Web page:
What is the new collaborative model for sales and marketing?
Marketing is a key part of the [sales] funnel. It’s no longer a model where marketing drives brand perception and awareness while sales is involved from first inquiry to close. Marketing must work with sales to establish objective criteria on what level of interest and what type of buyer can be handed over to sales, and then take responsibility for the funnel upwards of that.
If there is a clear definition of what makes a Marketing Qualified Lead, marketing has processes in place for scoring and delivering them, and sales has the processes in place to work them through to close, then you have a model whereby sales and marketing can effectively work the funnel together.
Without that, you are left with a situation in which marketing hands sales thousands of unqualified inquiries which sales doesn’t follow up on, and both point their fingers at each other for the breakdown in the process.
How does an awareness of (and an aptitude for measuring) digital body language lead marketers’ closer to the ‘Holy Grail‘ of accurately measuring marketing effectiveness?
If you are using Digital Body Language to measure where each prospective buyer is in his or her buying process, then you can begin to understand the effect that marketing campaigns have on guiding buyers through that buying process. Any complex or lengthy buying process is comprised of many touch points, so you need to understand the phases of that buying process in order to understand how each marketing campaign influenced buyers within it. If you are not observing your buyers’ Digital Body Language, it’s difficult to understand where in the process each buyer is.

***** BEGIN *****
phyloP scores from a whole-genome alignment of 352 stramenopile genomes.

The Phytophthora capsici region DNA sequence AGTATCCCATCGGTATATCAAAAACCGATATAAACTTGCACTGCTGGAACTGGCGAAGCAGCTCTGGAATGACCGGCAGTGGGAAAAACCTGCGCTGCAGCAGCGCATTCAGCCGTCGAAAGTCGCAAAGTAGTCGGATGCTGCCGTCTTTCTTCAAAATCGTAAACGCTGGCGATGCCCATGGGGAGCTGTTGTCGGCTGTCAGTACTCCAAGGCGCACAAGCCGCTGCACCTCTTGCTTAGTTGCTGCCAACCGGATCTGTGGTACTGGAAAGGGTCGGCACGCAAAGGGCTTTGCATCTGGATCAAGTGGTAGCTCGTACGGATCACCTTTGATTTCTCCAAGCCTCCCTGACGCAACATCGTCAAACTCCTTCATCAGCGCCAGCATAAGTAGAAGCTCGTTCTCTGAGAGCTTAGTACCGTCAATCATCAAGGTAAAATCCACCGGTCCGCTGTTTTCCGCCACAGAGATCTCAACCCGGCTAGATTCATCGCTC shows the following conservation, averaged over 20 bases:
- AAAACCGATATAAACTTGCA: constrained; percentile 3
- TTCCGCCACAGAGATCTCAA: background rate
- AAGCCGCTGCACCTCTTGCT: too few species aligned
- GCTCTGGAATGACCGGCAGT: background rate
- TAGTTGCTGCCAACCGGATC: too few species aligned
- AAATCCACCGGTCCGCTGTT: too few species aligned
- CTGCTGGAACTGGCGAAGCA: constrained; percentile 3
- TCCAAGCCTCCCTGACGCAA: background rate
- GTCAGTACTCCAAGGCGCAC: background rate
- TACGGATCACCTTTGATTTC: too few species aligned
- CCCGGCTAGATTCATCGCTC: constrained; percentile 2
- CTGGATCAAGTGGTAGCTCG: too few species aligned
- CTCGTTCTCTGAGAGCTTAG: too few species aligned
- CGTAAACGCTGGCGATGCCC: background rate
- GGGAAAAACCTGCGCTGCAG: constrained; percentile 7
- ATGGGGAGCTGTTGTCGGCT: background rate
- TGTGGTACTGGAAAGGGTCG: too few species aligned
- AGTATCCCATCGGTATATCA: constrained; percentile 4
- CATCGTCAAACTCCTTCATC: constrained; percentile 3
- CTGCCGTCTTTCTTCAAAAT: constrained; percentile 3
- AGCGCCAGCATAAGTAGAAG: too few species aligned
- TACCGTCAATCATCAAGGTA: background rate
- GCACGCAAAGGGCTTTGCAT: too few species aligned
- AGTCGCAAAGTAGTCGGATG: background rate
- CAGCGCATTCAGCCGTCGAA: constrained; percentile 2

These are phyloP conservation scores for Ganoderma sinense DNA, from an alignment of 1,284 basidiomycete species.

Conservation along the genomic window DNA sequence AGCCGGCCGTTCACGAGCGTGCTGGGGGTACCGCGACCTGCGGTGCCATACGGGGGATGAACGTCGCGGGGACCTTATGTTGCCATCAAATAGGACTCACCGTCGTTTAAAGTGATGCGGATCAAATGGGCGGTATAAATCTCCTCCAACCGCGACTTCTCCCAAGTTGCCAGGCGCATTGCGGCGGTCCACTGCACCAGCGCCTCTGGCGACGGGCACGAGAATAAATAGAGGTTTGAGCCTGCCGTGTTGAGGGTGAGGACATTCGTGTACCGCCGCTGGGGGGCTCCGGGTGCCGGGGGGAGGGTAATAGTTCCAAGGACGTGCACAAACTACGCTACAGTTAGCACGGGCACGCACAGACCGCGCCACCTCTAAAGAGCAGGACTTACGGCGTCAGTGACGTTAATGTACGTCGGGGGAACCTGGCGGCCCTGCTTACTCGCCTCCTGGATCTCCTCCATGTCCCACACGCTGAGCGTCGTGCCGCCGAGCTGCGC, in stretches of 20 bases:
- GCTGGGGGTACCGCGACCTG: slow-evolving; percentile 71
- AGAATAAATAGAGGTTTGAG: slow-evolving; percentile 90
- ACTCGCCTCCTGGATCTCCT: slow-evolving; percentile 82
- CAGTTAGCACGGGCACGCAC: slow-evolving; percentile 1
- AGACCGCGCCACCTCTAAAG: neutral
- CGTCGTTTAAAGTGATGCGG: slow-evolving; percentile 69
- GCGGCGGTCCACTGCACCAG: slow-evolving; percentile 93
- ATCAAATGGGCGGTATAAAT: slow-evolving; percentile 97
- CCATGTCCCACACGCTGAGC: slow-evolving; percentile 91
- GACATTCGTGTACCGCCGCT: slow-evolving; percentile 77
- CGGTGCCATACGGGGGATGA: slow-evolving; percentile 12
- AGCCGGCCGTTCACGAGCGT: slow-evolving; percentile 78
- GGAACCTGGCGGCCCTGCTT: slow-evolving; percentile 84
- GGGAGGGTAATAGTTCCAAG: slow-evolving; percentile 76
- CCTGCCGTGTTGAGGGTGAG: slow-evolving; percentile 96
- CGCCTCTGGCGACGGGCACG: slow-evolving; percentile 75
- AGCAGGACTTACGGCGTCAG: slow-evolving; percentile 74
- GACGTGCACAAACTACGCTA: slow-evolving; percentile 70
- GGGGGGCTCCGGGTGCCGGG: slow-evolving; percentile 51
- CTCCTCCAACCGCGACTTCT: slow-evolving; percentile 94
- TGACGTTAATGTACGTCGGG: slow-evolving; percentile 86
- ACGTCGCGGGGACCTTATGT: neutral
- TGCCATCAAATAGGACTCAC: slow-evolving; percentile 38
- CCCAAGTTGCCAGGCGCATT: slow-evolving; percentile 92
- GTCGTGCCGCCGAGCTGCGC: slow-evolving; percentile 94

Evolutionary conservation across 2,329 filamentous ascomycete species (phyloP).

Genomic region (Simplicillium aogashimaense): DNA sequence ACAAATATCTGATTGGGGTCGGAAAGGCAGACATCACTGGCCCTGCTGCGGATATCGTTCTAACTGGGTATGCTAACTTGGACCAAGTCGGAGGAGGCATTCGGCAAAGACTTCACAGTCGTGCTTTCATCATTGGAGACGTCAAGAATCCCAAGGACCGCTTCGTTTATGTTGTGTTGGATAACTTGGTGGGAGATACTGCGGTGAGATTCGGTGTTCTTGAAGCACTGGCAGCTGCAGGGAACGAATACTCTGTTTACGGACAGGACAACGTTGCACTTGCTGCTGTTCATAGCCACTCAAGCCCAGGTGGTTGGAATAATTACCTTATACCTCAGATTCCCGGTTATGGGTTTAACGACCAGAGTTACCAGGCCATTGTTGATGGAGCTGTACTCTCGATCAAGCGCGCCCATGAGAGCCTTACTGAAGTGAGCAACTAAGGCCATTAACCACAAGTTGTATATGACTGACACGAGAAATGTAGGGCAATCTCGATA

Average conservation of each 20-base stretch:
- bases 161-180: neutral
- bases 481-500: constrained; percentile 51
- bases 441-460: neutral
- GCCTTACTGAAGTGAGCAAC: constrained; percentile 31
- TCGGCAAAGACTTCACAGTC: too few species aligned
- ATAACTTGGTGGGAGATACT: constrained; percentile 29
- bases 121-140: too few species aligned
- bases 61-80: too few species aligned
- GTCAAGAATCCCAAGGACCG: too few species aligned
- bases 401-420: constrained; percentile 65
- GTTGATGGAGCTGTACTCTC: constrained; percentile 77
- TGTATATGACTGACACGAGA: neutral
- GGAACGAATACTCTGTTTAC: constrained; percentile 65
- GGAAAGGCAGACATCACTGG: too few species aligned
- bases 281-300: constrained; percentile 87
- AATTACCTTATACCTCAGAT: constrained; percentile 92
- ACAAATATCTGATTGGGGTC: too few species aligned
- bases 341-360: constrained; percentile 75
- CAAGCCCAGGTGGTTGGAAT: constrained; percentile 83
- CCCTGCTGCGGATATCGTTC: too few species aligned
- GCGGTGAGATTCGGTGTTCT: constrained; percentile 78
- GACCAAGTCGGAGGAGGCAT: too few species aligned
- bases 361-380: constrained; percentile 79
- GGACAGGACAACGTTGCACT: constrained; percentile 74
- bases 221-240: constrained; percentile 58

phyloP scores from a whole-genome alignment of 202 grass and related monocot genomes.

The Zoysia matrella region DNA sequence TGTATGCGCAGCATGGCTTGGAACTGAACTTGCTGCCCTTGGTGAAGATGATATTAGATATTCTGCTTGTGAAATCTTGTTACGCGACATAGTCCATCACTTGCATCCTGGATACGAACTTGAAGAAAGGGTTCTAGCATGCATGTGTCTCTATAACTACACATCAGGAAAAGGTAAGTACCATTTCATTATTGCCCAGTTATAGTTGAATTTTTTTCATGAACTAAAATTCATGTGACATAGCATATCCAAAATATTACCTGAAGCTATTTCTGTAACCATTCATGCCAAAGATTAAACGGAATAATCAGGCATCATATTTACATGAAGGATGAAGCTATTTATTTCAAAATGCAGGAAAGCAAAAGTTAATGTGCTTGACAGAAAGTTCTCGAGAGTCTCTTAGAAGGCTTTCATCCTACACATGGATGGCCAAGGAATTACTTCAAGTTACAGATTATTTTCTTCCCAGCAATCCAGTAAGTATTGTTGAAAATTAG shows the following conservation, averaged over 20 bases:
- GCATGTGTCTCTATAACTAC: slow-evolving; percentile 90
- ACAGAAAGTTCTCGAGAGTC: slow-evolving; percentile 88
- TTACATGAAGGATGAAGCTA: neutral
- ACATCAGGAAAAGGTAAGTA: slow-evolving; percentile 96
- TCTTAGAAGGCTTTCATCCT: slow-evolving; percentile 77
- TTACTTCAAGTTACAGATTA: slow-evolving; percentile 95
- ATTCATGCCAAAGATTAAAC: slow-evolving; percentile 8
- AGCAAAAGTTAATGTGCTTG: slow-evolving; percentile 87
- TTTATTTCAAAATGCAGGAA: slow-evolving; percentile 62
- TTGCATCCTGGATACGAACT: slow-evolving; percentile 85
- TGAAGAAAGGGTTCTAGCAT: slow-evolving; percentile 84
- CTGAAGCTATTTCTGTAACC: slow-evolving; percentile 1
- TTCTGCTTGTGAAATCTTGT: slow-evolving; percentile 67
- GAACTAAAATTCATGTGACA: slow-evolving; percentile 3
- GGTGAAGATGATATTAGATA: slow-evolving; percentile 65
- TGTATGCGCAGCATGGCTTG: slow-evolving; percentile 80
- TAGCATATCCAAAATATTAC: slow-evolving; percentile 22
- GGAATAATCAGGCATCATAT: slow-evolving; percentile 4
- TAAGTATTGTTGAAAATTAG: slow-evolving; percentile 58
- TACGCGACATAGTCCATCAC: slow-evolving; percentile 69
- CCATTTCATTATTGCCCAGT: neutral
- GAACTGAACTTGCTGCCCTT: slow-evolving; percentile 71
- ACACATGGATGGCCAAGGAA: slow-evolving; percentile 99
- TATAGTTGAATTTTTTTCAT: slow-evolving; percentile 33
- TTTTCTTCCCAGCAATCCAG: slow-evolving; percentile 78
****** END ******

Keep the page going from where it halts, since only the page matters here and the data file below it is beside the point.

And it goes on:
You believe the results of investing budget in new marketing processes, systems and skill sets to better leverage digital body language far outweigh the costs. How would you defend this belief to marketers whose budgets are being scrutinized now more than ever?
The numbers are clear. Anyone who is spending money to get new names in the top of the funnel, while only a handful of those names progress through to become new business, is wasting money due to leaks in their funnel.
Putting the right marketing processes in place to understand who is leaking out the side of the funnel, and then capture them in a nurturing program, allows you to generate extra revenue without additional campaign expenditures.
Do you have any final thoughts for marketers about how to gain leverage, achieve order and improve marketing ROI in the chaos of the current digital marketing environment?
This current environment can be looked at as an opportunity. Budgets for big conferences, city tours, sponsorships, and large outbound campaigns are being slashed. That means that there is an opportunity to put effort into the processes and approaches that will allow you to understand each individual buyer and to deliver the right message at the right time to each of them.
This transition in marketing is only accelerating, and the marketers who have the processes in place as we come out the other side of this downturn will be in the best position to thrive.